The Common House Fly




The adults are 8–12 mm long with four lines on the back of the thorax. 
The whole body is covered with hair- like projections.


Female house flies have a much larger space between their red compound eyes and are slightly
larger than the males.



Life Cycle


House flies go through what is known as complete metamorphosis which means egg to larvae to pupae to adult. 


Eggs are just over 1 mm long and white in colour. Each female lays around 500 in several batches. Within 24 hours, these hatch into maggots which are the larval stage of the life cycle.

House fly larvae feed on organic material such as decaying vegetation and animal excrement. They live for at least one week, can reach 10 mm in length and are white in colour.

Having found a cool dry place, the larvae transform to the pupae stage changing to a reddish or brown.

The adult flies then emerge and live for up to one month. Females are fertile within 36 hours. Usually mating just once, they store sperm to use to fertilise eggs periodically.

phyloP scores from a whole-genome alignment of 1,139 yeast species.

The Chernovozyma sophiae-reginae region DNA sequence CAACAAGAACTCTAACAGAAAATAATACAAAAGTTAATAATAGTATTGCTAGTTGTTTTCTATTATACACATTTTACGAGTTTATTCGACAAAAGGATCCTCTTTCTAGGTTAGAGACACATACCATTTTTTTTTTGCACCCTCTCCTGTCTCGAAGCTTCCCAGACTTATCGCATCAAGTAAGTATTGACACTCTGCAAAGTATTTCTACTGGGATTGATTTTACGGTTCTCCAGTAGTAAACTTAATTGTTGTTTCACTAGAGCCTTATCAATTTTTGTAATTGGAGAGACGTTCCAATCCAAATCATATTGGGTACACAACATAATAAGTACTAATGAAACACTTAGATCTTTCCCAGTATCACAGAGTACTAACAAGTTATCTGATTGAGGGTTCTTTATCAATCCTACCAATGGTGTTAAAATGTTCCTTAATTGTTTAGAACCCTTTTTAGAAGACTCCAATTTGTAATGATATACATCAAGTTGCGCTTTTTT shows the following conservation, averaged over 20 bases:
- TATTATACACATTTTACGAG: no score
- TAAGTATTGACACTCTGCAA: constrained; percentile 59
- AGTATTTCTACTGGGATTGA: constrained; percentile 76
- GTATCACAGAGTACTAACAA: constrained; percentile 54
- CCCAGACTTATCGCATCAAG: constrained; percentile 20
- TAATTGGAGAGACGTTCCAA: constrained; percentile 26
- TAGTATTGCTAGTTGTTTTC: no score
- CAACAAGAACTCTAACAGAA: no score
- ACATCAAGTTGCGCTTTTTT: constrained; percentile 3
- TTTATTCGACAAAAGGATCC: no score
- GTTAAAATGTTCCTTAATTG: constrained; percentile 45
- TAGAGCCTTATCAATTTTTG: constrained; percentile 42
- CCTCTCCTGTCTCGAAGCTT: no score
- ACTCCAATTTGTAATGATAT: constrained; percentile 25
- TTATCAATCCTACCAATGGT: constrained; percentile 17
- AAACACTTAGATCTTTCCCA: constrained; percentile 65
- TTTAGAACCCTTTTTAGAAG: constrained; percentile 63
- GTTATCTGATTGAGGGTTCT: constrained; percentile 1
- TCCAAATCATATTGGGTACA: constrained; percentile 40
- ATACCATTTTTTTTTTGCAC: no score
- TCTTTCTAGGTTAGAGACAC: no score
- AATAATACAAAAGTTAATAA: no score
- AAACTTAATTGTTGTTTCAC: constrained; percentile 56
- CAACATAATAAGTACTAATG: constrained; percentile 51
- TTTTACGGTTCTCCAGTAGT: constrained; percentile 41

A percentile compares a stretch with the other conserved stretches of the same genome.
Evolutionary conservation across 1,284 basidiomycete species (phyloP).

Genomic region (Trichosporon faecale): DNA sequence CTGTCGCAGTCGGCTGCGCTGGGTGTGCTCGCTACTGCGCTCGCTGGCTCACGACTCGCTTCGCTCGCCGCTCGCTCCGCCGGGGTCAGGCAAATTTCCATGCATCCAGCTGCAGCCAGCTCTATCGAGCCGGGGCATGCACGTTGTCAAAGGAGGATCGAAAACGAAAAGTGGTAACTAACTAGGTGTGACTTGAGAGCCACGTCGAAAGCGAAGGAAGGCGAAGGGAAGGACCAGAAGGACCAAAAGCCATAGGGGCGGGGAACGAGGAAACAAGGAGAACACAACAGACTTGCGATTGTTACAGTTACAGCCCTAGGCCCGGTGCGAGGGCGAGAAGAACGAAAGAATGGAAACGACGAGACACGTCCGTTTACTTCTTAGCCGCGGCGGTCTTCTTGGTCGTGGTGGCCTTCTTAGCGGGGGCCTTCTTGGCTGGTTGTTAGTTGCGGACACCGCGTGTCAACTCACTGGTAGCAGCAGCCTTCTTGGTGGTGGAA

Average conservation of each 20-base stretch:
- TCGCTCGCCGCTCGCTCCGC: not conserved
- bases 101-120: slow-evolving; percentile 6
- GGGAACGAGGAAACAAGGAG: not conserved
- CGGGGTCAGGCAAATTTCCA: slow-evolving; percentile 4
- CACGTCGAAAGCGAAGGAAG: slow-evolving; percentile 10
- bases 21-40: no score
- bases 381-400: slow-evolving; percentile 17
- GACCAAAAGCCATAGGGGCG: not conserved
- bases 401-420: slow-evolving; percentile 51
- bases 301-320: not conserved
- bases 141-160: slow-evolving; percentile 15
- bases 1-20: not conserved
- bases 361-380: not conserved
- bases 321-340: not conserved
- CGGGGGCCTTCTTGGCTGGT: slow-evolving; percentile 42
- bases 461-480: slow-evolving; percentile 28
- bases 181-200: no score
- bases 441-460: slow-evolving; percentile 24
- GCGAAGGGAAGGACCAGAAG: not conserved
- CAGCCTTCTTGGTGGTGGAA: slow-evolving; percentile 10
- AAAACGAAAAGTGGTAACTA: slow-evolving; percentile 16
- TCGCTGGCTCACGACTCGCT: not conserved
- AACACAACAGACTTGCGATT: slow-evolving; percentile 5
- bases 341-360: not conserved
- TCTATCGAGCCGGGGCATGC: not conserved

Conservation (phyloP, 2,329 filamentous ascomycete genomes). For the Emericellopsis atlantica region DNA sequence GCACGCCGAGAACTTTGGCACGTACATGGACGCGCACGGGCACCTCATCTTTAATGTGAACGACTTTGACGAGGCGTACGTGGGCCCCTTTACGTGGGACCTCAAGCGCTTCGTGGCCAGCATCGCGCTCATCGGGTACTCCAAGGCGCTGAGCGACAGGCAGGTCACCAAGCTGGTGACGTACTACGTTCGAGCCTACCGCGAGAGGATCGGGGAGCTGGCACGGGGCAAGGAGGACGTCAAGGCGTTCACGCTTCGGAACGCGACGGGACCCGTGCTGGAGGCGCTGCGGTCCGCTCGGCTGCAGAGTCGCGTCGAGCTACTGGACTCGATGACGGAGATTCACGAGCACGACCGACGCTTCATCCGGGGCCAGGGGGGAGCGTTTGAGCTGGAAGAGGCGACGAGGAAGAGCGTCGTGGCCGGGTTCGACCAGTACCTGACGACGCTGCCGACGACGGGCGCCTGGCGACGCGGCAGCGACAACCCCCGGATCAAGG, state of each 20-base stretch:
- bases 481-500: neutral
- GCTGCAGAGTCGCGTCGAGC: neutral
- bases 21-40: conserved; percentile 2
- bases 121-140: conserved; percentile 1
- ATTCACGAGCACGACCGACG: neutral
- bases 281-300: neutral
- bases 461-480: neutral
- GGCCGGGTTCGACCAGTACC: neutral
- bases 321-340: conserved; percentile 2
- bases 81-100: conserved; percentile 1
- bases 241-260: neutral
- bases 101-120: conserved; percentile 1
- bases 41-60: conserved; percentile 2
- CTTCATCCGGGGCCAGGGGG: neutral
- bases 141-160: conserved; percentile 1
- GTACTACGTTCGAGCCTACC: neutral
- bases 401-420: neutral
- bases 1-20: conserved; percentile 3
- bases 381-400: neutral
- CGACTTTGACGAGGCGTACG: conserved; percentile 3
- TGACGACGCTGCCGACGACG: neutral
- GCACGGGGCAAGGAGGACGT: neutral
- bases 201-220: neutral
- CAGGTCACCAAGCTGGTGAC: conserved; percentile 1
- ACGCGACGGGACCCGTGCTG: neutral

Control in most cases requires the identification of the location of breeding sites and the harbourage of larvae.

Insecticide can be applied to the surface of alighting surfaces ensuring knock down as the flies land although this must be considered closely in food establishments.

The installation of ultraviolet fly killer units to control the adults may also be necessary. Proofing measures can also be considered such as the fly screens and doors.

Both the above may be a requirement of the Environmental Health Office to comply with The Food Safety Act.

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